Early risers are known to be less efficient than night owls when working at night. But a joint study by the Higher School of Economics of Russia and Oxford University of the U.K. found unique features in both sets of people.
The study had 26 volunteers, half male and half female, with an average age of 25, and they had to stay awake from 8 a.m. to 2 a.m., or 18 hours, and stick to their usual routine. At the start and end of their awake time, the participants took an attention network test and questionnaire to complete the study. Sleep deprivation and a relative rise in awake time were found to negatively affect the attention system of the brain. The early birds had quicker reaction time when solving unusual attention-related tasks than night owls, but made more mistakes. So the night owls were slower but more accurate at night. The researchers said the reason for this is that the night owls took the work more seriously and spent more time to get it right since it was done during their favorite time.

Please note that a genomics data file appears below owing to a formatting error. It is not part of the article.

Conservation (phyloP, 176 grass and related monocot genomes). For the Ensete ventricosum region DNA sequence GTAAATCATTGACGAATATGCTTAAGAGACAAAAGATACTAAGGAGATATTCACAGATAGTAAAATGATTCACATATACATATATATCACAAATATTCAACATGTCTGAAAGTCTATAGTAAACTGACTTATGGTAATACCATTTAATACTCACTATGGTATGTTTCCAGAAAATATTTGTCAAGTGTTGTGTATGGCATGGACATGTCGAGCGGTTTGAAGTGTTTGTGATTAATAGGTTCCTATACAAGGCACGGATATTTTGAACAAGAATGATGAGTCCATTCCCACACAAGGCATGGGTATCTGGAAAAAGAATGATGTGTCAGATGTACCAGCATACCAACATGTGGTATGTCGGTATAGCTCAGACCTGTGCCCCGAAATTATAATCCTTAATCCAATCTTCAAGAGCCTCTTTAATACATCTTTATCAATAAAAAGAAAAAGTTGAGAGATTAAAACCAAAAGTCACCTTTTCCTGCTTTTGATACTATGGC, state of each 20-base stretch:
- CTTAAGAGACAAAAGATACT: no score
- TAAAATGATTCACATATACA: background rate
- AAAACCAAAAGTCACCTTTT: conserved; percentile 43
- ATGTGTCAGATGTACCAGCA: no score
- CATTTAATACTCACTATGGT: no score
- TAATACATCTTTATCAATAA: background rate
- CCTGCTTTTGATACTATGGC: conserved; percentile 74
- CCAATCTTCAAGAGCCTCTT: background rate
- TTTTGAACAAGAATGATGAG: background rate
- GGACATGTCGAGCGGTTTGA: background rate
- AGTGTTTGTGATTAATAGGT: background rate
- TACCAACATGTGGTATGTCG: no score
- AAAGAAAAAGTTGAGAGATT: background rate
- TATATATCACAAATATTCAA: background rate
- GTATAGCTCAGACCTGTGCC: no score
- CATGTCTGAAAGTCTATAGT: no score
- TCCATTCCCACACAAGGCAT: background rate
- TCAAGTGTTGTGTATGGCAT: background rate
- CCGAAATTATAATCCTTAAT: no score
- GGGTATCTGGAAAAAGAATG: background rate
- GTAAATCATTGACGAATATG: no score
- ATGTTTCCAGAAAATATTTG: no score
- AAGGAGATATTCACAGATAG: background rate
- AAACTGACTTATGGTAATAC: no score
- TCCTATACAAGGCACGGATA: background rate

The results of this study could influence approaches to managing the education system and human resources in specific fields, especially those working the night shift. Jobs that can require irregular hours like pilot, air traffic controller and driver require careful attention, dealing with massive amounts of data, and adequate reaction time. In emergencies, the characteristics of early birds and night owls could be crucial.
D. Peter Kim Copy Editor (firstname.lastname@example.org)
1. How many people volunteered for the study?
2. How many hours did they have to stay awake?
3. Who had quicker reaction time but made more mistakes?
1. Are you a night owl or an early riser?
2. What time do you sleep? What time do you wake up?
3. When you feel more active, day or night?